A BC psychiatrist has permanently revoked his medical license in response to a complaint about his treatment of a PTSD patient participating in a clinical trial of MDMA-assisted psychotherapy, CBC News has learned.
Donna Dreyer of Cortez Island resigned irrevocably on Aug. 1 and received a formal reprimand after admitting to unprofessional conduct with a female patient, the College of Physicians and Surgeons of BC (CPSBC) said in a letter to the patient.
The disciplinary action has not yet been released, but the letter said Dreyer’s unprofessional conduct included a conflict of interest, violation of boundaries and continuing a therapeutic relationship when Dreyer knew her husband and research partner Richard Jensen was having sex with a patient.
The sponsor of the clinical trial, the Multidisciplinary Association for Psychological Research (MAPS), has: He described Jensen’s actions as sexual assault. The patient filed a sexual assault complaint with police, and in 2022 Quadra Island RCMP confirmed they had recommended unspecified criminal charges, but said Crown prosecutors had not pursued them.
Videos taken during treatment sessions with a patient in the clinical trial in 2015 show Drer and Jensen hugging, spooning, blindfolding and poking the visibly distressed woman. At one point, Jensen suggests that he “lie down and spread your legs.” in another, she lies on top of him as he moans in agony.
CBC agreed not to name the patient because of the sensitive nature of the complaint, but it has asked the Health Professions Review Board to review the college’s case.
The patient said she strongly disagreed with the wording in the college’s reprimand, which said Jensen “had a sexual relationship” with her.
“There is no agreement between the patient and the therapist,” the patient told CBC in an email.
“Framing sexual assault as ‘sexual intercourse’ promotes victim guilt and assumes consent in a context where consent is impossible.”
Jensen has not denied having sex with the patient, but claims it was consensual.
The patient also questions the college’s decision to settle the complaint with Dreher through a settlement agreement, and says he has not received an investigation report detailing why the college’s inquiry committee handled the complaint the way it did.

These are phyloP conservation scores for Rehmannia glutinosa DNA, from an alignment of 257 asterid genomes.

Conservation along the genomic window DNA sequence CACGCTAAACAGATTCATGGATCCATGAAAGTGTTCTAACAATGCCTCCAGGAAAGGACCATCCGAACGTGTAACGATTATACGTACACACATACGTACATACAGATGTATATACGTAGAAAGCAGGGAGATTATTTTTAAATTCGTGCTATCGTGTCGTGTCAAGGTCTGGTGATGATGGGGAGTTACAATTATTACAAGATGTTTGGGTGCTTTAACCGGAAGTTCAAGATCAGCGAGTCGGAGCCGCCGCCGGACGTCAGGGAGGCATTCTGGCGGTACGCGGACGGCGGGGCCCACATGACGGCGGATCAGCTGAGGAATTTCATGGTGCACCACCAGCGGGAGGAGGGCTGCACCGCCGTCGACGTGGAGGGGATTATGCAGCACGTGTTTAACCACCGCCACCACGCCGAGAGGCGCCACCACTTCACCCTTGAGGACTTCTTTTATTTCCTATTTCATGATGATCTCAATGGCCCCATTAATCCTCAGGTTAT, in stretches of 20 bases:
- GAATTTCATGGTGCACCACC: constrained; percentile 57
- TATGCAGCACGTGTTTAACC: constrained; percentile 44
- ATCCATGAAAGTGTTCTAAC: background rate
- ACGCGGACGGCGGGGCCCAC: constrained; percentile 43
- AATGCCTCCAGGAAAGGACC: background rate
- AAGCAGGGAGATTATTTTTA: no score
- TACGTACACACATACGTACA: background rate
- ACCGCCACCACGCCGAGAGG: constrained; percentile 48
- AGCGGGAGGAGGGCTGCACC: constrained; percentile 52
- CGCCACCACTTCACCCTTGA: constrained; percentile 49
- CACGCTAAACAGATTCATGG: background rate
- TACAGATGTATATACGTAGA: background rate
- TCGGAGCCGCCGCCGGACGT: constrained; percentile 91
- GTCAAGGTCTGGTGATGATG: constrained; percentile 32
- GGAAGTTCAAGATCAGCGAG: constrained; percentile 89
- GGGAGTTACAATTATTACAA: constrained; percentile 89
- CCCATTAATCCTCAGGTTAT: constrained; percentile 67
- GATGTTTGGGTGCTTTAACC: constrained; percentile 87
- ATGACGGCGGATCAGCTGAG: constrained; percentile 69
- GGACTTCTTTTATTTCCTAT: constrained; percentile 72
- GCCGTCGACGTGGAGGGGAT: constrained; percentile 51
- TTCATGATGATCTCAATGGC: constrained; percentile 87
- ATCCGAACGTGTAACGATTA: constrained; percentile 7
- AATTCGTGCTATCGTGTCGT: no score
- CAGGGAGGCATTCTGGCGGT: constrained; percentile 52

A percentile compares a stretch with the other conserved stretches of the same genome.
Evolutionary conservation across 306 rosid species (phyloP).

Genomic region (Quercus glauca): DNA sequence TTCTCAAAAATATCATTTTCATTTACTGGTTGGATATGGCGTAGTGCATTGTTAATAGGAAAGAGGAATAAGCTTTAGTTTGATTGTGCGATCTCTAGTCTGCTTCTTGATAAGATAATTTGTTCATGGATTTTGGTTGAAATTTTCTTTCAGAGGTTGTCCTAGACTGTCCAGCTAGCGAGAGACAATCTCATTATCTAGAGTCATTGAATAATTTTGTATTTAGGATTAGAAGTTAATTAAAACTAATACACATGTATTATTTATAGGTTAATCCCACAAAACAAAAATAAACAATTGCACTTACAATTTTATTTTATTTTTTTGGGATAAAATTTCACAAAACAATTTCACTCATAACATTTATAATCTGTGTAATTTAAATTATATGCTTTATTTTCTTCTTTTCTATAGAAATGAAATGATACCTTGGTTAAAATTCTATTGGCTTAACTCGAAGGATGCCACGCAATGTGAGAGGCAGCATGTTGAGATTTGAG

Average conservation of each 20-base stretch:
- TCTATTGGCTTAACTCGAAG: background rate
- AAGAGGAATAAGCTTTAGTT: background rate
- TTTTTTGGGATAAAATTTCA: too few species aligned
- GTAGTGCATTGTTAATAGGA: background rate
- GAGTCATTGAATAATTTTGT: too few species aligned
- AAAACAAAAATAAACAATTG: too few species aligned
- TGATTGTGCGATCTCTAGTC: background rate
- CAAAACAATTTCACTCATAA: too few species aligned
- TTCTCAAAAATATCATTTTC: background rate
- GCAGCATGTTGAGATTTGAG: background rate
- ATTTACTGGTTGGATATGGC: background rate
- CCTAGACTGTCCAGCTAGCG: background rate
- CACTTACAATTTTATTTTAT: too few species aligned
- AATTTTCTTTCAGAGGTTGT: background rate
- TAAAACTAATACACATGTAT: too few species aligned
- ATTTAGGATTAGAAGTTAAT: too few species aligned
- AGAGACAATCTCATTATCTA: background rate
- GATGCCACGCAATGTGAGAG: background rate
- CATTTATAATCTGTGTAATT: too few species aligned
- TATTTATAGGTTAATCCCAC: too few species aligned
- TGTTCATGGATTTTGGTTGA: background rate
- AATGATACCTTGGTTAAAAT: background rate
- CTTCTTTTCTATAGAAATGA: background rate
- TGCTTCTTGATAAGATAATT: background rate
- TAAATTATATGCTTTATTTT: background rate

“They care more about protecting the doctor’s reputation than protecting the patient from rape,” he said.
In a written statement, a college spokeswoman said public notice of the disciplinary action is expected to be posted online soon.
The college said officials could not comment on Jensen’s actions because he is not registered with the CPSBC, and could not comment further on the case now that it is being reviewed by the Health Professions Council.
Drer did not respond to requests for comment.
The sexual harassment lawsuit was settled out of court
The complaint against Drer was originally filed in 2018 and has now taken more than five years to resolve.
The patient said he entered the trial as a last-ditch effort to treat severe post-traumatic stress disorder caused by past sexual abuse and violence.
Dreyer and Jensen were working as MAPS sub-investigators in a Health Canada-approved phase II clinical trial investigating the safety of MDMA, commonly known as ecstasy or mol, for the treatment of PTSD.
Jensen admitted to having sex with the patient after the trial sessions ended, but was still enrolled in the clinical trial.
In a 2018 lawsuit that has since been settled out of court, she alleged sexual harassment. In his response, Jensen claimed that the patient had manipulated him and started the meetings.
Because counseling and psychotherapy are not regulated in BC, there was no college or regulatory body that could investigate what happened or discipline Jensen.
However, the latest BC Clinical Counselors Association Standards of Practice make it clear that therapists who have sex with their clients are taking advantage of a power imbalance and committing sexual assault. The BC College of Psychologists has similar standards and clearly prohibits sex with research participants.
MAPS issued a statement in 2019 Calling Dreher and Jensen’s behavior with the patient unethical, it said it cut all ties with the couple and agreed to pay the patient $15,000 for therapy.
After video of the treatment sessions was released in 2022, MAPS announced it had launched a compliance review covering all of the couple’s work during the trial.
The organization has not yet responded to CBC News’ request for an update on the status of that review.
Dreyer previously served as a clinical associate professor in the Department of Psychiatry at the University of British Columbia. A UBC spokesperson confirmed Thursday that he is no longer at the university as of April 2022, but said he could not comment further due to privacy laws.
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